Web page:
By Carter Chapley
St. Louis, MO
The Billikens were playing some of their best basketball of the season heading into the 2019 Christmas break. They won an excellent game against a Big 12 opponent on the road despite a significant personnel loss in the form of Gibson Jimerson’s season-ending surgery. All things were looking up for SLU heading into the closing parts of the non-conference schedule.
Then the team took 5 days off for the Christmas holiday break, and things just haven’t looked as smooth since. They have played three close games against teams where all previous evidence would indicate they should have blown out. And they dropped their Atlantic 10 opener at Duquesne, where they looked more disjointed than ever.
Travis Ford both before and after the break immediately following the win over K-State on December 21st told the media that he really wished there wasn’t a break because of how well he felt his team was playing. He didn’t want them to lose that flow to both how they felt in games, and how productive their practices were going.
SLU’s men’s basketball team is being forced to adapt on the fly, and that problem has only been exacerbated by the break that took place. In many ways, what the Billikens are experiencing now is an eerie call back to what they went through last year when Carte’are Gordon left the program.
Obviously, the context of the situation is different and should not be related on a one-for-one basis. But the outcomes are similar enough to draw a connection. At the end of the first semester, the Billikens lost a key player to their rotation and had to renew their game plan. I would argue that losing Gibson Jimerson is a harsher blow than last year’s team losing Cart’are Gordon, but substantial losses all the same.
When Gordon left, the Billiken’s front-court depth was exposed. Still, a veteran team with high-quality players were able to do without. Despite this, they struggled through the middle part of their schedule while they tried to find themselves, losing four straight at the end of January.
Gibson Jimerson’s presence was a part of the symbiotic relationship the offensive flow had that lead to early-season success. Losing him sends the whole ecosystem into flux, and the struggles are apparent. Hasahn French is regularly triple-teamed. Jordan Goodwin is iced out on the boards because teams can pack the paint better and slashers like Javonte Perkins and, to a lesser extent, Terrence Hargrove have to be more creative as simply put, there is a dire lack of spacing.
But now the Billikens are far deeper, and by virtue of that depth, they are far more talented. They have more pieces to survive the loss of a critical player. They are visibly working through gaining a new identity, or at the very least, workshopping how they can adapt the old one to make it work. They are also going through all this while having to adapt five critical guys to the intensity and speed of A-10 Conference play. A notable factor considering the amount of stock Travis Ford puts into it.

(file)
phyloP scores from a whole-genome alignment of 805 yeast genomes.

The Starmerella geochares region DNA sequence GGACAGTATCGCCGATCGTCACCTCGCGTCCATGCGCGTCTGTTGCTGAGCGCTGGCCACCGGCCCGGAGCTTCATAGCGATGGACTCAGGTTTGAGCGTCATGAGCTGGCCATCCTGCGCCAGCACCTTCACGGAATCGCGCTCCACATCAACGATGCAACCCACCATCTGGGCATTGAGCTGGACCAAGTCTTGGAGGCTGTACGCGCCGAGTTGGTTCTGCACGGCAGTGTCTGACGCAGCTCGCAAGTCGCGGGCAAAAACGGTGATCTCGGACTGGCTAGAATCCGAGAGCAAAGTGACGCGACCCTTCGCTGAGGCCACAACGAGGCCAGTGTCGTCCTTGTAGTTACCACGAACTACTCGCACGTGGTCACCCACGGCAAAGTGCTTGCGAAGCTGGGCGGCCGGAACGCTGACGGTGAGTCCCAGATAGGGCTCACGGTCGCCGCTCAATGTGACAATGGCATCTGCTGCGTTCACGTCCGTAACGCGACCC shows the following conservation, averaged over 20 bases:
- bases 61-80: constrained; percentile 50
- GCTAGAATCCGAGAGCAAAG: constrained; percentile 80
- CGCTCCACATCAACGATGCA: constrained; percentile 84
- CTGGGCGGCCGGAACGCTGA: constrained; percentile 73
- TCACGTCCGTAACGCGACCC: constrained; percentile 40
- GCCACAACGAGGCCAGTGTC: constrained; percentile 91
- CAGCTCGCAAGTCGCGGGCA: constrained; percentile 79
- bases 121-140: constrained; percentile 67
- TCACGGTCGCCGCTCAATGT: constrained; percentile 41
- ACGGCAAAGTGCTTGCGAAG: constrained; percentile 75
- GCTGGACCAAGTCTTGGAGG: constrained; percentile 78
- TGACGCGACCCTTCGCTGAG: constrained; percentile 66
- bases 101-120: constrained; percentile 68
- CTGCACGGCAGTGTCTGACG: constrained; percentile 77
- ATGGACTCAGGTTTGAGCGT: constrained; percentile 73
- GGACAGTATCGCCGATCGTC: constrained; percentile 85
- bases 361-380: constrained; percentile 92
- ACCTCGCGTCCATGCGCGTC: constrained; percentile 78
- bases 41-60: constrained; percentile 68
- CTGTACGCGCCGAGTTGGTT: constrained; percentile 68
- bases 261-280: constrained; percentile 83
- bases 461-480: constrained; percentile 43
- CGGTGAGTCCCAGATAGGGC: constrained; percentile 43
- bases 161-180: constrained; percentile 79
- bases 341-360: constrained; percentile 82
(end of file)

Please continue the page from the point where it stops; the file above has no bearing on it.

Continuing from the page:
Fortunately for the Billikens, the issues that plague them are starting to alleviate. In hindsight it might seem like this was the perfect time to go through this struggle, they have found ways to win despite not playing well and have been able to get away with a lot of learning against weak teams. As they head into a three-game stretch against elite competition, they have some things sorted out.
In the opening 10 minutes of the game against George Washington, the Billikens looked like the team they could be. They played up-tempo, made smart passes, and kept the defense guessing. They showed signs of this again in spurts throughout the game. But the GW Head Coach Jamion Christian made an adjustment, slowed the Billikens down, and got themselves back into the game.
Throughout the night, the Billikens used their passing to create open looks for themselves and look more comfortable, some of those shots didn’t go in, but the creation of those looks is encouraging. Hasahn French continues to show how excellent of a passer he is, and despite having what felt like maybe his worse shooting performance as a Billiken, he still navigates the paint and creates so much for his teammates that it’s an acceptable ‘off night.’ If he gets his touchback and some of those easy shots he missed, go in instead, then the outcome of this game is far more lopsided.
The primary issue is that with the way this team shoots free throws, they cannot afford to go on extended runs of four to five minutes where they don’t hit a field goal. They need to be able to fill the gaps more effectively and not let teams go on unanswered runs in the middle of the game. Slowing down the offense has worked for Travis Ford in the past, but with this team, keeping up their speed and flow will be their best opportunity to get some easy transition buckets and give their defense some breathing room. It will also let them feature their most significant skills more effectively, their athleticism, and passing.
The Billikens go on a three-game stretch now that will test what type of team they are, and all but solidify their place in the A-10. On the road at Richmond and Davidson, and at home against #10 in the NET Dayton. The last couple of weeks haven’t been encouraging for the Bills, but what is clear about this team is that they have the defense to keep them in any game they play and that they have no problem getting up and competing with teams in big games.
Things appear to be getting better for the boys from midtown, now they get the opportunity to prove it.